Decoding Real Estate Code

Mortgage Banker, Umpqua Bank NMLS # 1424295

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Buying and selling real estate is a daunting and expensive process. Luckily, there are many experts like lenders, realtors, inspectors, appraisers, escrow agents, and friends and family to help guide you through the process. These experts use many terms and acronyms that to the first-time home buyer make no sense. I call this, real estate code.

Mortgage Lender: "Hey Charles, thanks for sending in all of your information online, I’m thrilled to help you purchase your first home. Looks like you and Becky's FICO scores are excellent and your back-end DTI is under 43%, so you absolutely qualify for this home." A mortgage lender should never talk to an inexperienced borrower(s) in real estate code, but work with me for this example because it does happen.

What in the hell is a FICO score? Or a back-end DTI? As a home buyer, all you've heard is that you absolutely qualify for this home. Awesome! Move on, right? Absolutely not. You should never be afraid to ask questions, that is why you've hired real estate professionals. Leverage their expertise. My motto is that there are no stupid questions, only stupid mistakes. This is, most likely, the biggest purchase of your life. Therefore, don't make a stupid mistake because you're too afraid to ask a simple question. 


Your savior, me, is here to decode this response from the mortgage lender. A FICO score is essentially your credit score derived from three credit bureaus. Most lenders use the middle score to determine what credit score to attribute to your loan file. Credit score is a huge determinant of your approval status and what interest rate you will pay. A back-end debt-to-income ratio (DTI) is what the borrowers debt-to-income will be once they begin paying their monthly mortgage payment (front-end DTI is what your current debt-to-income is before taking on a mortgage payment, and may include your rent payment, if applicable). If it is 43%, then 43% of the borrower’s income is going towards their proposed debts.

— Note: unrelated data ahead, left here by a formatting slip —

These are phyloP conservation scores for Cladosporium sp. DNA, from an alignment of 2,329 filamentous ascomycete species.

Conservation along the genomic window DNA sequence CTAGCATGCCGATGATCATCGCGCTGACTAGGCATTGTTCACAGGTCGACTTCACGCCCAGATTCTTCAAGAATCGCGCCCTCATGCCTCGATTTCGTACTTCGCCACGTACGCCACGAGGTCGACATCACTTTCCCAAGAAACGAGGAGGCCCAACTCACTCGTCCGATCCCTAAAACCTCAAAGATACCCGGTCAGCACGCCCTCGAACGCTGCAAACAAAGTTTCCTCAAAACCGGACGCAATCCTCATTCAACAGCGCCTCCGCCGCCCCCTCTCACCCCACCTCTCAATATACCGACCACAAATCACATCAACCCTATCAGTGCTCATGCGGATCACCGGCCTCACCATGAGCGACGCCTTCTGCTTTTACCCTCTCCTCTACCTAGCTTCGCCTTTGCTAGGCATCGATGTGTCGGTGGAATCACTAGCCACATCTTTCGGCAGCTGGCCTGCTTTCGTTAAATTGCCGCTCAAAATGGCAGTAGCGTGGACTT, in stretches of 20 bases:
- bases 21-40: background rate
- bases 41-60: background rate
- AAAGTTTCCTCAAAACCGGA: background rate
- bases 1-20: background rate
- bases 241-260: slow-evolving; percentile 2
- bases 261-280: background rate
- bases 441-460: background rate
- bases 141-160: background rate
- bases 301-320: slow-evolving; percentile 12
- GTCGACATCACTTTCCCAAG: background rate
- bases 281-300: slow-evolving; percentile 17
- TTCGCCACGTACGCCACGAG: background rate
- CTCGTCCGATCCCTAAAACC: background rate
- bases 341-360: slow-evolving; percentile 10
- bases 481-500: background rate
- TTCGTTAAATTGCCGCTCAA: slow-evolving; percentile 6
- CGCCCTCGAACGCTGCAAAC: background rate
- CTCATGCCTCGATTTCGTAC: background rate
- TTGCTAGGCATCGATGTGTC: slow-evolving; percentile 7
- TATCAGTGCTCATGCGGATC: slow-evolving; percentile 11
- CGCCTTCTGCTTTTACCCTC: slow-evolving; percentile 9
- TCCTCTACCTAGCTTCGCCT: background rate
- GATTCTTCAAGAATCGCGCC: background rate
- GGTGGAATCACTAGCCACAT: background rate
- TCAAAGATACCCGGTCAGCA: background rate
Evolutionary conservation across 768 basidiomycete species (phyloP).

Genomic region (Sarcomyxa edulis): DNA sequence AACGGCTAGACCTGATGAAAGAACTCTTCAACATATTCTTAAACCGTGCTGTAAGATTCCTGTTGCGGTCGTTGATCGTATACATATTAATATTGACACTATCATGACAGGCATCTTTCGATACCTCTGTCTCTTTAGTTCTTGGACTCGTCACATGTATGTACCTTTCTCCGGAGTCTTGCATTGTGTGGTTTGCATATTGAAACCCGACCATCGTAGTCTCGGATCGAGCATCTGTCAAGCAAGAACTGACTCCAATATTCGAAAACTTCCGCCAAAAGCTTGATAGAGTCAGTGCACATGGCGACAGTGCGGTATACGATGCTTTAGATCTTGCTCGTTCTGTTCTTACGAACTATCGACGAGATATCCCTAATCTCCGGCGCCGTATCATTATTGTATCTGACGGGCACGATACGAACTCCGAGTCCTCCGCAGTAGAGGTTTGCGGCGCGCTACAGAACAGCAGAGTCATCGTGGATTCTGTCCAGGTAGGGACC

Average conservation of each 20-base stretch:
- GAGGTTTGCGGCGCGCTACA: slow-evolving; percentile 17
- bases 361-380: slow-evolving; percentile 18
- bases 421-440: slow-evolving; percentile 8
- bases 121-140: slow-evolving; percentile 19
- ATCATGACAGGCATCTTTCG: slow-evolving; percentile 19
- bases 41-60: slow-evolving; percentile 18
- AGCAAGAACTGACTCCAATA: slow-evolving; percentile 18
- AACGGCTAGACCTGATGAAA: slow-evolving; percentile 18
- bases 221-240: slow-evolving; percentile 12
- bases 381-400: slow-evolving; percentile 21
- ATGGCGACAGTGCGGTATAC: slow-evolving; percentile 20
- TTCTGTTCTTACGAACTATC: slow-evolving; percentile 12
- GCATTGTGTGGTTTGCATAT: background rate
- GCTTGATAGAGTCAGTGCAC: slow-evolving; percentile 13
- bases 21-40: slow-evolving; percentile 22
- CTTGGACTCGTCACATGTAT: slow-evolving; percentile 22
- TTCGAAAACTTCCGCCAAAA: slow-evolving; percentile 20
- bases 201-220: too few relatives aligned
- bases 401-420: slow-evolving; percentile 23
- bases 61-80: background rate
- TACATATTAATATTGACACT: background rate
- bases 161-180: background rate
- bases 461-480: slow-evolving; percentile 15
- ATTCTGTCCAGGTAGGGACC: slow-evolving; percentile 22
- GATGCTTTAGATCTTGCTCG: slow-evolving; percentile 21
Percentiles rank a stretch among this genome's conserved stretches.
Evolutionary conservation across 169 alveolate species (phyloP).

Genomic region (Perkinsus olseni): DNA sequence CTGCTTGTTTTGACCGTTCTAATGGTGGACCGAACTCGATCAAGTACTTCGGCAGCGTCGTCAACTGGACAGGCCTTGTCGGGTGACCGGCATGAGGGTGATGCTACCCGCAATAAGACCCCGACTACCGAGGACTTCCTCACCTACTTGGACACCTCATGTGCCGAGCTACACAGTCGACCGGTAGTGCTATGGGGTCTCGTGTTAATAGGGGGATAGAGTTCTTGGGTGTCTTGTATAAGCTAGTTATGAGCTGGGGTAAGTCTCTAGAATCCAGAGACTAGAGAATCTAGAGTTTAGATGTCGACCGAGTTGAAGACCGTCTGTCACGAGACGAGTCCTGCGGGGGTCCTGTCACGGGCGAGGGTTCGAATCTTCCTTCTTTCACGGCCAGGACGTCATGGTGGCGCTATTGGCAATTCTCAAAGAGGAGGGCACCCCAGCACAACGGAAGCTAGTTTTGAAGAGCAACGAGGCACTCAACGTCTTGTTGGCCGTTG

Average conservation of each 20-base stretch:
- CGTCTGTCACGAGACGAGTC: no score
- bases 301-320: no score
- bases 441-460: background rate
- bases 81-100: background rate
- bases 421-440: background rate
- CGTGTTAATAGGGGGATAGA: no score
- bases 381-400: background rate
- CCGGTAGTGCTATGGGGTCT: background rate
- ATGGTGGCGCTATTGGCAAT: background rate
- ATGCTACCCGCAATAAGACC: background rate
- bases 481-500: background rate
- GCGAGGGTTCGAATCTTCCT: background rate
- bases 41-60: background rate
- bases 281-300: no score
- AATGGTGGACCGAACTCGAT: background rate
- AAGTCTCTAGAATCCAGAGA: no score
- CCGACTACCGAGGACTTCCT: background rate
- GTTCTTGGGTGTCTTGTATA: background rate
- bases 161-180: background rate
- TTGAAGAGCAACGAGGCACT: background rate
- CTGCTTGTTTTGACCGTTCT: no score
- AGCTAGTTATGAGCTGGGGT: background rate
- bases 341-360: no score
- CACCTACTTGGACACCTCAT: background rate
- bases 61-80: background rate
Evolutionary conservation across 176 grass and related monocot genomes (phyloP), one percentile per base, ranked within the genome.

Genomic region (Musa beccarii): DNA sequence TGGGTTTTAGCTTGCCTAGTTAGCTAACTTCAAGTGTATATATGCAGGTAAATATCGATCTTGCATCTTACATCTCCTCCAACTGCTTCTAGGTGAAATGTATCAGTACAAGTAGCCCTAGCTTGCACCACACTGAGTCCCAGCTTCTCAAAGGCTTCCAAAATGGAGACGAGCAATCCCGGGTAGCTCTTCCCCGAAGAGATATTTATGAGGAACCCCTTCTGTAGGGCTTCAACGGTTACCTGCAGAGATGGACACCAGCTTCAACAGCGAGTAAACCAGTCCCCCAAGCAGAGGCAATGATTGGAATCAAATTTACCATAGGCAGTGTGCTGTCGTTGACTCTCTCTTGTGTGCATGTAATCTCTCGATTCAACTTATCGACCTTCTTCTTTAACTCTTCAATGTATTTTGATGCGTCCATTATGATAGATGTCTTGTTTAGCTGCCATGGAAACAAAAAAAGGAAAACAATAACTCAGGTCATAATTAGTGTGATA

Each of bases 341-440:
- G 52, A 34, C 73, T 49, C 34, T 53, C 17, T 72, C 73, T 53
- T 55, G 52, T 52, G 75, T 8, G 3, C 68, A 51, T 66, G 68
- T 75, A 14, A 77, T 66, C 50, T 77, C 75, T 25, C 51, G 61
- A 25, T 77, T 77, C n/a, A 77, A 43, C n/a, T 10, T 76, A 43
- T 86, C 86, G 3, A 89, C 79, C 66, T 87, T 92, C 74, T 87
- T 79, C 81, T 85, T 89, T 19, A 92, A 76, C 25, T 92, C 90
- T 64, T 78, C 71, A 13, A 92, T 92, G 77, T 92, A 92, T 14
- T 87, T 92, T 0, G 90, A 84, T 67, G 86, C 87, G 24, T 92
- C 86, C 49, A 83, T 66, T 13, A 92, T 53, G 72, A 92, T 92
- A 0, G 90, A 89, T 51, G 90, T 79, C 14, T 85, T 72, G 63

Just because Charles and Becky's back-end DTI is under 43%, does not mean that this mortgage payment is comfortable for their budget. Although, some borrowers, if spoken to in real estate code, freeze up and only hear what they want to hear (we're qualified for this home, yay!). If Charles knew what a FICO score or a back-end DTI was, he might ask the questions: “What were our FICO scores and are they going to negatively impact our interest rate?” and "Well what is our back-end DTI? We're only comfortable if our back-end DTI is under 33% so we do not overextend ourselves.” BAM, Charles just killed the question game. The answers to these questions will give Charles and Becky a way better understanding of their credit profile and loan situation.

Hopefully this example stressed the need to understand the fundamental, often used terms in real estate. You may not understand the entire process until you've bought and sold a few houses, but at least you'll be able to follow along with the lingo being used by real estate professionals so you can ask the right questions.  

Without further ado, here are some basic mortgage terms that every potential home buyer should understand:

Annual Income

This is the combined annual income for you and your co-borrower. Include all income before taxes, including base salary, commissions, bonuses, overtime, tips, rental income, investment income, alimony, child support, etc.

Down Payment

This is the amount of money you will put towards a down payment on the house. Make sure you still have cash left over after the down payment to cover unexpected repairs, financial emergencies, closing costs, and any other unexpected costs associated with buying a house.

Monthly Debt

Include all of you and your co-borrower's monthly debts, including: minimum monthly required credit card payments, car payments, student loans, alimony/child support payments, any house payments (rent or mortgage) other than the new mortgage you are seeking, rental property maintenance, and other personal loans with periodic payments.

Do NOT include: credit card balances you pay off in full each month, existing house payments (rent or mortgage) that will become obsolete as a result of the new mortgage you are seeking, or the new mortgage you are seeking.

Interest Rate